A Bilateral Above-Knee/ Hip-Disarticulation Fitting


The rehabilitation of the bilateral lower-extremity amputee poses many problems to the clinic team. This is particularly true in the case of the cardiovascular patient, when gangrenous extremities may necessitate levels of amputation not ideally suited to a return to an ambulatory life. The prosthetic prescription must be made to conform not only to known biomechanic principles, but also to the patient's habits and life style. While suction is undoubtedly the best suspension available for the above-knee prosthesis, the geriatric amputee usually finds it difficult to don a suction socket because of the required exertion and his limited ability to bend forward.

Similarly in bilateral fittings, particularly for high amputations, suction may not be the suspension method of choice. The case presented illustrates our solution to the problem of attaching an above-knee prosthesis to a hip-disarticulation prosthesis so that the patient could apply both prostheses himself.

Although this particular amputee was an adult, the principle of the connecting and locking mechanism used could be applied equally well to children.

Case Report

The patient is a 55-year-old white male who sustained an acute myocardial infarction in September 1969. He then developed mural thrombus and had multiple emboli to the femoral arteries bilaterally. Multiple femoral arteriotomies and embolectomies were performed, without success. He developed gangrene of both legs, and eventually his right thigh was amputated at the subtrochanteric level with a supracondylar amputation on the left limb done one week later. His wounds healed satisfactorily, and he was able to transfer to a wheelchair when dismissed from the hospital. He was seen at The University of Oklahoma Health Sciences Center Amputee Clinic for his prosthetic prescription and rehabilitation. His physical examination indicated an amputation at the supracondylar level on the left side and a very short stump on the right. The patient was fitted with an above-knee prosthesis on the left It included a quadrilateral socket, a pelvic belt, and a hip joint. He received intensive physical therapy and gait training and was ambulatory with crutches. Approximately four months later, this man was fitted on the right side with a Canadian hip-disarticulation prosthesis with a constant-friction knee and an articulated ankle The patient required a special lock mechanism to attach the left above-knee prosthesis to the pelvic band of the Canadian hip-disarticulation prosthesis (Fig. 1 ). He subsequently received gait training and is now fully ambulatory with the aid of crutches (Fig. 2 ).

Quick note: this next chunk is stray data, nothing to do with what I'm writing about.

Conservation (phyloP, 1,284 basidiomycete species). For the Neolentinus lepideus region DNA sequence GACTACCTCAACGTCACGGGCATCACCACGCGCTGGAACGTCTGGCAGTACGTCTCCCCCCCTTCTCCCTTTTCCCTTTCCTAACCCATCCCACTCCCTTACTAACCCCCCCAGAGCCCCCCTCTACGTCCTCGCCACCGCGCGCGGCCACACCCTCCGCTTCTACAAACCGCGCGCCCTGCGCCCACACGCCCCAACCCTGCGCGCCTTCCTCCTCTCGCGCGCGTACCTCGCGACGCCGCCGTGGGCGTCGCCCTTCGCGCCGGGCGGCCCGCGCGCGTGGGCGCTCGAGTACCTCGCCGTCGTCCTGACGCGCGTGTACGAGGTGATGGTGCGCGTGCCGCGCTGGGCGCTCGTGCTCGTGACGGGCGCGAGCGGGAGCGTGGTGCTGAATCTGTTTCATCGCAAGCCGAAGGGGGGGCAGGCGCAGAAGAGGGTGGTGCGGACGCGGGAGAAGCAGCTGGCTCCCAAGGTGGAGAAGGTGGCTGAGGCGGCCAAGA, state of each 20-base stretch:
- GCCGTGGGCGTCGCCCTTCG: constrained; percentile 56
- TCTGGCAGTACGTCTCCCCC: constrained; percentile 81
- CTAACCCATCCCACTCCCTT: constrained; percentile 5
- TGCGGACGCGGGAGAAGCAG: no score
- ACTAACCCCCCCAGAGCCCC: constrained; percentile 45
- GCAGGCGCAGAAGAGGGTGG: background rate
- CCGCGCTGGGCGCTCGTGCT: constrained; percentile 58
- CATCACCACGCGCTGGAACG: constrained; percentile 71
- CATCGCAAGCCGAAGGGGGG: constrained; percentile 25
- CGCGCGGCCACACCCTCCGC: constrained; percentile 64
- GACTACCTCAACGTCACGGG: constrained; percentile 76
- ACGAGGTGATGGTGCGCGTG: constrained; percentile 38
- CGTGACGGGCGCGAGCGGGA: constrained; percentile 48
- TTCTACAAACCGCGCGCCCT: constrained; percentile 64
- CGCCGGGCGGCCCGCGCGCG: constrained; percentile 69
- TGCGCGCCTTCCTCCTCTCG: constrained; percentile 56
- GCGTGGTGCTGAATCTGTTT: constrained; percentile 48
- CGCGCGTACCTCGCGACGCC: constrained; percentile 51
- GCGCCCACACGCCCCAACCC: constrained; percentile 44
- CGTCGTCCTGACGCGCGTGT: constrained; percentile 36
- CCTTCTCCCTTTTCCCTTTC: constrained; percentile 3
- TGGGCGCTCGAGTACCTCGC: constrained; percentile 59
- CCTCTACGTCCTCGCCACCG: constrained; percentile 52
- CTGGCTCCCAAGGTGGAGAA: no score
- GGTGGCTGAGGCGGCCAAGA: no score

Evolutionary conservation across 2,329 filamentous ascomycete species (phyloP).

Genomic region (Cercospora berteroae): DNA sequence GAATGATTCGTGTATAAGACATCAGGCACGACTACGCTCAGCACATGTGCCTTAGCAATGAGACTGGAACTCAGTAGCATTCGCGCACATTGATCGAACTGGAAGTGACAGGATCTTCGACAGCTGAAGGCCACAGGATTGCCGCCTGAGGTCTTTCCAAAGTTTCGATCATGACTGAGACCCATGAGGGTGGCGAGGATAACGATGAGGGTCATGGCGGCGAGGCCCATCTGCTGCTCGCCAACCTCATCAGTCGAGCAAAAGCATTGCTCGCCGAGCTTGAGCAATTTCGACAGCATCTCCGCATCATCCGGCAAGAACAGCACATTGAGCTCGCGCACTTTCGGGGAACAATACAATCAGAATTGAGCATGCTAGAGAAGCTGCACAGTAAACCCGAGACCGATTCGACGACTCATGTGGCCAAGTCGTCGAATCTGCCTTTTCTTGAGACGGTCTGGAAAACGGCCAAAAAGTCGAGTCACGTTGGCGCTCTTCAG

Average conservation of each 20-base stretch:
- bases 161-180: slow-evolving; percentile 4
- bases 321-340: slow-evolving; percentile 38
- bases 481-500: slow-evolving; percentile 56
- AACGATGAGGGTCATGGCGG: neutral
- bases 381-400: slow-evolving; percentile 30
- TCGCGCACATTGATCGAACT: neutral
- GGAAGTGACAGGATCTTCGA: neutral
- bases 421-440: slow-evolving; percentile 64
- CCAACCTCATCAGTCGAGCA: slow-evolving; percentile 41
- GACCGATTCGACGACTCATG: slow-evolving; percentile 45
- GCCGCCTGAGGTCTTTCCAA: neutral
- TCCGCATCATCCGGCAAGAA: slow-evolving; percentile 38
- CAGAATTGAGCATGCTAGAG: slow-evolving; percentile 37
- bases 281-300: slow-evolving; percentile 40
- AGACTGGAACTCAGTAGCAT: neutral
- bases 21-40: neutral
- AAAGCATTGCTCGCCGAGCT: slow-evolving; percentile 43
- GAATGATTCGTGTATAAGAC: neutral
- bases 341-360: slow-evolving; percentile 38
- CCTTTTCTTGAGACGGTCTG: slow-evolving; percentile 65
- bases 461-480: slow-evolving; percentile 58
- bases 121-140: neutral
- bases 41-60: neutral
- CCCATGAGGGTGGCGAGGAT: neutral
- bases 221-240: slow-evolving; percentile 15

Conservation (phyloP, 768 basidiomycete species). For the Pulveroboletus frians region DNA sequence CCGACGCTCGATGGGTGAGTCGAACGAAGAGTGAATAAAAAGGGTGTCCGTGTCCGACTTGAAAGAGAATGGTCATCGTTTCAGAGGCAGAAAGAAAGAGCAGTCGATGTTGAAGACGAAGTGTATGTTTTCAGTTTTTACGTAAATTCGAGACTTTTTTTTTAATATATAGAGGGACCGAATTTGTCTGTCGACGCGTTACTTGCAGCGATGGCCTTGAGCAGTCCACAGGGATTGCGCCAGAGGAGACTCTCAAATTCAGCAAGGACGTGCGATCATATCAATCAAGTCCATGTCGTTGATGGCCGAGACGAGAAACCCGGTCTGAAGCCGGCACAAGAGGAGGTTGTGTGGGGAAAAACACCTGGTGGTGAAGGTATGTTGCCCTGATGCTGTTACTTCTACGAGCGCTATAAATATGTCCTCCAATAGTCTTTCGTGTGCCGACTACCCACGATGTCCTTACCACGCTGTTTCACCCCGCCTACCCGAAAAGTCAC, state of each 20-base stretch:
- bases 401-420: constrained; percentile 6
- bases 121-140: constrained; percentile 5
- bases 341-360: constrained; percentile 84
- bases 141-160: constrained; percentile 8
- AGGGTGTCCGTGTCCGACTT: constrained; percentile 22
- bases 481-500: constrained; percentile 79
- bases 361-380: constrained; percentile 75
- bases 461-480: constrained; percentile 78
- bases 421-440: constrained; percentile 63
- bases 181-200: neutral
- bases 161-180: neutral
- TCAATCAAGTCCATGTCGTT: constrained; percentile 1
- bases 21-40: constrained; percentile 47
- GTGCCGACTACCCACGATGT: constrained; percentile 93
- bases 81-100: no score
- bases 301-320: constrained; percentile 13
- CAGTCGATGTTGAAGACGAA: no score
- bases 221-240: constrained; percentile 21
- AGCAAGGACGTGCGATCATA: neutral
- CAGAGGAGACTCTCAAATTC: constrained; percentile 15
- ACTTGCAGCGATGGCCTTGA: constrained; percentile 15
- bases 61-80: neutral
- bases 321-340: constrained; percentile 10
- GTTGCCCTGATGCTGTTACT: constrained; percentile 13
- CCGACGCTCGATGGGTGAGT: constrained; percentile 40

Description of the Locking Device

The locking device consists of a metal plate attached to the laminated pelvic band of the hip-disarticulation prosthesis. A vertical slot in the plate has a projecting metal pin onto which is fitted the drilled metal-bar extension from the hip joint of the above-knee prosthesis (Fig. 3 and Fig. 4 ). The connection is then secured by a heavy-gauge metal bar which is attached by a hinge to the metal plate and swung across the fitting. This bar is then locked by a shorter bar (Fig. 5 ) which is rotated downward.

Amputee Clinic, Children's Hospital Oklahoma City, Oklahoma